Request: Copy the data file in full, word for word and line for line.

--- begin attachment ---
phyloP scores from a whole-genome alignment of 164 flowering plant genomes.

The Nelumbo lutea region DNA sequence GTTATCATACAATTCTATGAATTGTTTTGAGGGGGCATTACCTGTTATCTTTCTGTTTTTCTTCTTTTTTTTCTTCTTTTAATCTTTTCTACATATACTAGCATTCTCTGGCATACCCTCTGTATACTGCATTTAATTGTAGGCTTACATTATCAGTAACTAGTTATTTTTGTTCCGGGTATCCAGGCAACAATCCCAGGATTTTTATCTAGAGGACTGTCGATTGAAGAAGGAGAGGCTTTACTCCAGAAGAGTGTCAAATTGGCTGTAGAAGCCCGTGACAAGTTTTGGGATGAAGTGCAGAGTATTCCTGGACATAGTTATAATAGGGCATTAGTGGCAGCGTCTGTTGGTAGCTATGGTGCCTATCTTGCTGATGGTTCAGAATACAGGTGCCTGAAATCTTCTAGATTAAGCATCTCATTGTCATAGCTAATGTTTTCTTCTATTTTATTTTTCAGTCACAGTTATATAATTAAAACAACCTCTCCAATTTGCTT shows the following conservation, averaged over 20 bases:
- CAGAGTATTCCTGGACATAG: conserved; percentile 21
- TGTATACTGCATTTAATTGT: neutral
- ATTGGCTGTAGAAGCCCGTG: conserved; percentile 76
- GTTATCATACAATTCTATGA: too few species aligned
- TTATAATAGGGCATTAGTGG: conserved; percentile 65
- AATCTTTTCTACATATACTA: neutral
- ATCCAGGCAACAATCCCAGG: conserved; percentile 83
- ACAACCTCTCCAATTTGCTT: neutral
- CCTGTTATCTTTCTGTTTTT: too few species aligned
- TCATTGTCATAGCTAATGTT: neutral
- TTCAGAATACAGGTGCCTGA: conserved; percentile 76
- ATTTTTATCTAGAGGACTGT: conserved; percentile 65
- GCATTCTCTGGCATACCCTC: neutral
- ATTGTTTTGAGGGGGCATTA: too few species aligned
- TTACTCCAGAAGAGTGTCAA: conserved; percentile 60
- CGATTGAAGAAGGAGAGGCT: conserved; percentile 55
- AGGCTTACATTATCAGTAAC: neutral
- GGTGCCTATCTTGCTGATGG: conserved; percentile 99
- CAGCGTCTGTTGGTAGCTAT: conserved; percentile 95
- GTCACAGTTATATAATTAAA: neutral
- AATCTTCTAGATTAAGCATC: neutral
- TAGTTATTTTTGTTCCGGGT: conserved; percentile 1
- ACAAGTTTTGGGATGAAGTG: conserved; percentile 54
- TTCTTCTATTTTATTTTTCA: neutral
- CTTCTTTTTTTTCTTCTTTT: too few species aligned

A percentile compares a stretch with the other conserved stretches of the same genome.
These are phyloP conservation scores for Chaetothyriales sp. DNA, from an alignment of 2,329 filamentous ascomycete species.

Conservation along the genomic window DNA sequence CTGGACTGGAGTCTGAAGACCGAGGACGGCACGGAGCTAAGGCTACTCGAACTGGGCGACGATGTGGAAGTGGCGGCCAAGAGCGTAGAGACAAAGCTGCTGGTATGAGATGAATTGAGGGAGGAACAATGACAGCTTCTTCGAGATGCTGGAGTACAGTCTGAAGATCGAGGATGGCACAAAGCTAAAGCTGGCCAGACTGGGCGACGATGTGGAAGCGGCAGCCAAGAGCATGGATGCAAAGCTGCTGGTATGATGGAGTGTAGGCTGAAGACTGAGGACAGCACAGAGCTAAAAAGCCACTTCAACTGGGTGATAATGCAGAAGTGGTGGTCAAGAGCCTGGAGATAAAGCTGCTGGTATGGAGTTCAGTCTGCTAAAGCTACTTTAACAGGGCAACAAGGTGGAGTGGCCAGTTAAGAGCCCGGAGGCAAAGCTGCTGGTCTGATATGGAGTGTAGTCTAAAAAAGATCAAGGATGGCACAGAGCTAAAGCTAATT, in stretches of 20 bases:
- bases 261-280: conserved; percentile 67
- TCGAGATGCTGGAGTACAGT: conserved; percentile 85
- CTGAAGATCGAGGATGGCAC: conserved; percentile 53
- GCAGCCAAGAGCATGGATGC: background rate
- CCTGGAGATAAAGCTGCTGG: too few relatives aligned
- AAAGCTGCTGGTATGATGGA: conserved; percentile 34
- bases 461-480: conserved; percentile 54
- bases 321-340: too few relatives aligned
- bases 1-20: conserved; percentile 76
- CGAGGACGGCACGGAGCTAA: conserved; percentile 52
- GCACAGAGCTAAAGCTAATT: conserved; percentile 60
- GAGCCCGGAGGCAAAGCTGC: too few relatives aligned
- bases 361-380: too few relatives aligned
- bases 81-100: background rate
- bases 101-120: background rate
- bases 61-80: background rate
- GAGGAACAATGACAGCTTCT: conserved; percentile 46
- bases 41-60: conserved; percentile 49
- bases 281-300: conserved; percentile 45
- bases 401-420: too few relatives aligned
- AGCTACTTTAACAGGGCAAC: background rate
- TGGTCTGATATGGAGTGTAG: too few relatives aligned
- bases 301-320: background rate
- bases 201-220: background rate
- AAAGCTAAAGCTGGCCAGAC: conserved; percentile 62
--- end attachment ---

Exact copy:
phyloP scores from a whole-genome alignment of 164 flowering plant genomes.

The Nelumbo lutea region DNA sequence GTTATCATACAATTCTATGAATTGTTTTGAGGGGGCATTACCTGTTATCTTTCTGTTTTTCTTCTTTTTTTTCTTCTTTTAATCTTTTCTACATATACTAGCATTCTCTGGCATACCCTCTGTATACTGCATTTAATTGTAGGCTTACATTATCAGTAACTAGTTATTTTTGTTCCGGGTATCCAGGCAACAATCCCAGGATTTTTATCTAGAGGACTGTCGATTGAAGAAGGAGAGGCTTTACTCCAGAAGAGTGTCAAATTGGCTGTAGAAGCCCGTGACAAGTTTTGGGATGAAGTGCAGAGTATTCCTGGACATAGTTATAATAGGGCATTAGTGGCAGCGTCTGTTGGTAGCTATGGTGCCTATCTTGCTGATGGTTCAGAATACAGGTGCCTGAAATCTTCTAGATTAAGCATCTCATTGTCATAGCTAATGTTTTCTTCTATTTTATTTTTCAGTCACAGTTATATAATTAAAACAACCTCTCCAATTTGCTT shows the following conservation, averaged over 20 bases:
- CAGAGTATTCCTGGACATAG: conserved; percentile 21
- TGTATACTGCATTTAATTGT: neutral
- ATTGGCTGTAGAAGCCCGTG: conserved; percentile 76
- GTTATCATACAATTCTATGA: too few species aligned
- TTATAATAGGGCATTAGTGG: conserved; percentile 65
- AATCTTTTCTACATATACTA: neutral
- ATCCAGGCAACAATCCCAGG: conserved; percentile 83
- ACAACCTCTCCAATTTGCTT: neutral
- CCTGTTATCTTTCTGTTTTT: too few species aligned
- TCATTGTCATAGCTAATGTT: neutral
- TTCAGAATACAGGTGCCTGA: conserved; percentile 76
- ATTTTTATCTAGAGGACTGT: conserved; percentile 65
- GCATTCTCTGGCATACCCTC: neutral
- ATTGTTTTGAGGGGGCATTA: too few species aligned
- TTACTCCAGAAGAGTGTCAA: conserved; percentile 60
- CGATTGAAGAAGGAGAGGCT: conserved; percentile 55
- AGGCTTACATTATCAGTAAC: neutral
- GGTGCCTATCTTGCTGATGG: conserved; percentile 99
- CAGCGTCTGTTGGTAGCTAT: conserved; percentile 95
- GTCACAGTTATATAATTAAA: neutral
- AATCTTCTAGATTAAGCATC: neutral
- TAGTTATTTTTGTTCCGGGT: conserved; percentile 1
- ACAAGTTTTGGGATGAAGTG: conserved; percentile 54
- TTCTTCTATTTTATTTTTCA: neutral
- CTTCTTTTTTTTCTTCTTTT: too few species aligned

A percentile compares a stretch with the other conserved stretches of the same genome.
These are phyloP conservation scores for Chaetothyriales sp. DNA, from an alignment of 2,329 filamentous ascomycete species.

Conservation along the genomic window DNA sequence CTGGACTGGAGTCTGAAGACCGAGGACGGCACGGAGCTAAGGCTACTCGAACTGGGCGACGATGTGGAAGTGGCGGCCAAGAGCGTAGAGACAAAGCTGCTGGTATGAGATGAATTGAGGGAGGAACAATGACAGCTTCTTCGAGATGCTGGAGTACAGTCTGAAGATCGAGGATGGCACAAAGCTAAAGCTGGCCAGACTGGGCGACGATGTGGAAGCGGCAGCCAAGAGCATGGATGCAAAGCTGCTGGTATGATGGAGTGTAGGCTGAAGACTGAGGACAGCACAGAGCTAAAAAGCCACTTCAACTGGGTGATAATGCAGAAGTGGTGGTCAAGAGCCTGGAGATAAAGCTGCTGGTATGGAGTTCAGTCTGCTAAAGCTACTTTAACAGGGCAACAAGGTGGAGTGGCCAGTTAAGAGCCCGGAGGCAAAGCTGCTGGTCTGATATGGAGTGTAGTCTAAAAAAGATCAAGGATGGCACAGAGCTAAAGCTAATT, in stretches of 20 bases:
- bases 261-280: conserved; percentile 67
- TCGAGATGCTGGAGTACAGT: conserved; percentile 85
- CTGAAGATCGAGGATGGCAC: conserved; percentile 53
- GCAGCCAAGAGCATGGATGC: background rate
- CCTGGAGATAAAGCTGCTGG: too few relatives aligned
- AAAGCTGCTGGTATGATGGA: conserved; percentile 34
- bases 461-480: conserved; percentile 54
- bases 321-340: too few relatives aligned
- bases 1-20: conserved; percentile 76
- CGAGGACGGCACGGAGCTAA: conserved; percentile 52
- GCACAGAGCTAAAGCTAATT: conserved; percentile 60
- GAGCCCGGAGGCAAAGCTGC: too few relatives aligned
- bases 361-380: too few relatives aligned
- bases 81-100: background rate
- bases 101-120: background rate
- bases 61-80: background rate
- GAGGAACAATGACAGCTTCT: conserved; percentile 46
- bases 41-60: conserved; percentile 49
- bases 281-300: conserved; percentile 45
- bases 401-420: too few relatives aligned
- AGCTACTTTAACAGGGCAAC: background rate
- TGGTCTGATATGGAGTGTAG: too few relatives aligned
- bases 301-320: background rate
- bases 201-220: background rate
- AAAGCTAAAGCTGGCCAGAC: conserved; percentile 62